Institute of Biomedicine (High-Content Screening Laboratory)
University of Turku. Tykistökatu 6A, 20520 TURKU, Finland

Research Group

Mervi Toriseva, PhD
Johanna Björk, PhD
Malin Åkerfelt, PhD
Ilmari Ahonen, MSc, doctoral candidate
Sean Robinson, MSc, doctoral candidate (jointly with CEA Grenoble/France)
Maria Laura Bellone, BSc, MSc candidate and Erasmus exchange student

The goal of the project

Our laboratory aims for the development of complex, three-dimensional cell and tissue culture techniques that recapitulate the architecture of solid cancers.

The focus is on tumor-host interactions, like communication between cancer and stromal cells (tumor microenvironment TME), and the extracellular matrix (ECM). Both cell lines and primary cell cultures, extracted from patient biopsies, are used to recreate tissue structures in vitro as miniaturized microtissues. These are optimized for high content screening in early stage drug discovery, lead development, and functional validation of diagnostic or prognostic biomarkers. They mimic multicellular processes such as epithelial differentiation and maturation, cell motility and tumor invasion. Many of these dynamic effects are the result of tumor cell plasticity, leading to spontaneous transformation of differentiated into de-differentiated and increasingly aggressive states; including EMT (epithelial to mesenchymal transition). Based on microscopic imaging and automated image analysis tools, we have developed phenotypic assays that quantitatively address short- or long-term effects of small-molecule inhibitors, biologicals (peptides and antibodies), siRNAs and miRNAs on tissue architecture and invasive properties.

To monitor tumor cell motility and invasion and assess the effects of tumor-stroma interactions on the aggressive behavior of cancers, specific assays simultaneously track the movement of both tumor and stromal cells into the surrounding ECM. We further study the molecular mechanisms and signaling pathways involved in invasion, including GPCR- and transcription factor signaling on organization and function of the actin cytoskeleton. To meet the analytic demands for these complex data, considerable effort has been placed into developing efficient, robust and automated image analysis methodology. The adapted approaches encompass the complete analysis chain from image processing with machine vision methods, to the statistical modeling of the drug effects based on biologically relevant morphometric features. In combination, these tools allow us to explore highly relevant model systems in phenotypic high content screens.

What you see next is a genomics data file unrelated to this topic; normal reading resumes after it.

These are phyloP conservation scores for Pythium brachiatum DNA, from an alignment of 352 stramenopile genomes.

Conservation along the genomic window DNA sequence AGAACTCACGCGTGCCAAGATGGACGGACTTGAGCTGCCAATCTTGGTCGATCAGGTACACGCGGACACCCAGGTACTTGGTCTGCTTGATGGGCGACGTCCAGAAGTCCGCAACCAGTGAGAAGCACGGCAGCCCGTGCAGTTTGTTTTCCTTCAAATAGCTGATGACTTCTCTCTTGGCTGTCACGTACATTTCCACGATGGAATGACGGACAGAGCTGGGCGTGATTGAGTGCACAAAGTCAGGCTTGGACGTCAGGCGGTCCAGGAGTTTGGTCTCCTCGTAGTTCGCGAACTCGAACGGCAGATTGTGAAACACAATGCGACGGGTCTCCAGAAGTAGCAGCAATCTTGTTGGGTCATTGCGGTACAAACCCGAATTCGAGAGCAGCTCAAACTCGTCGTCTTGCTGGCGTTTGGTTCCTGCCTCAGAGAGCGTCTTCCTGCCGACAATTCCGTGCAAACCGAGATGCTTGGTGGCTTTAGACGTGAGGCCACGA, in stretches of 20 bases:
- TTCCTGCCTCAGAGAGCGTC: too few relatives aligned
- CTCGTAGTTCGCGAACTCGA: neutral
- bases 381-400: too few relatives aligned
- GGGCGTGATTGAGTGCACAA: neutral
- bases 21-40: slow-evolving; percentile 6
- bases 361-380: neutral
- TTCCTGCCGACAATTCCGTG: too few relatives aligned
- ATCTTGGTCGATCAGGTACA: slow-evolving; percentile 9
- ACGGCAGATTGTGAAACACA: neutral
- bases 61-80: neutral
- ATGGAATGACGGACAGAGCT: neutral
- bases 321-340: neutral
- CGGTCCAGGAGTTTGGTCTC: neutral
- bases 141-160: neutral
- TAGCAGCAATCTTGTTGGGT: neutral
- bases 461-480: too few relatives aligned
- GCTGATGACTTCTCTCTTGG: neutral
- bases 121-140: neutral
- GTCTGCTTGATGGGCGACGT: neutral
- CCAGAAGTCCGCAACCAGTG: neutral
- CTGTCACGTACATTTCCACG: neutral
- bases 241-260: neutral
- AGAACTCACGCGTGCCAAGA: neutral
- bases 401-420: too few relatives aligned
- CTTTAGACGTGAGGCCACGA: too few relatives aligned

Representative publications

Åkerfelt M, Bayramoglu N, Robinson S, Toriseva M, Schukov H-P, Virtanen J, Härmä V, Kaakinen M, Kannala J, Eklund L, Heikkilä J, Nees M. Automated tracking of tumor-stroma morphology in microtissues identifies targets within the tumor microenvironment for therapeutic intervention. Oncotarget 6:30035-56. 2015

Björk JK, Åkerfelt M, Joutsen J, Puustinen MC, Cheng F, Sistonen L, Nees M. Het shock factor 2 is a suppressor of prostate cancer invasion. Oncogene. 2015 Jun 29. Epub ahead of print.

Härmä V, Haavikko R, Virtanen J, Ahonen I, Schukov HP, Alakurtti S, Purev E, Rischer H, Yli-Kauhaluoma J, Moreira VM, Nees M, Oksman-Caldentey KM. Optimization of Invasion-specific Effects of Betulin Derivatives on Prostate Cancer Cells through Lead Development. PLoS One 10:e0126111, 2015.

Härmä V, Schukov HP, Happonen A, Ahonen I, Virtanen J, Siitari H, Åkerfelt M, Lötjönen J, Nees M. Quantification of dynamic morphological drug responses in 3D organotypic cell cultures by automated image analysis. PLoS One 9:e96426, 2014.

Björkman M, Östling P, Härmä V, Virtanen J, Mpindi JP, Rantala J, Mirtti T, Vesterinen T, Lundin M, Sankila A, Rannikko A, Kaivanto E, Kohonen P, Kallioniemi O, Nees M. Systematic knockdown of epigenetic enzymes identifies a novel histone demethylase PHF8 overexpressed in prostate cancer with an impact on cell proliferation, migration and invasion. Oncogene 31:3444-56, 2012.

Härmä V, Knuuttila M, Virtanen J, Mirtti T, Kohonen P, Kovanen P, Happonen A, Kaewphan S, Ahonen I, Kallioniemi O, Grafström R, Lötjönen J, Nees M. Lysophosphatidic acid and sphingosine-1-phosphate promote morphogenesis and block invasion of prostate cancer cells in three-dimensional organotypic models. Oncogene 31:2075-89, 2012.

Härmä V, Virtanen J, Mäkelä R, Happonen A, Mpindi JP, Knuuttila M, Kohonen P, Lötjönen J, Kallioniemi O, Nees M. A comprehensive panel of three-dimensional models for studies of prostate cancer growth, invasion and drug responses. PLoS One 5:e10431, 2010.

Principal Investigator
Matthias Nees, PhD
Adjunct Professor
University of Turku
Institute of Biomedicine
FI-20520 Turku

Email: mattnees(at)

Phone: +358-45-6066406

 Matthias Nees
Complex, three-dimensional cell and tissue model systems for phenotypic high content screens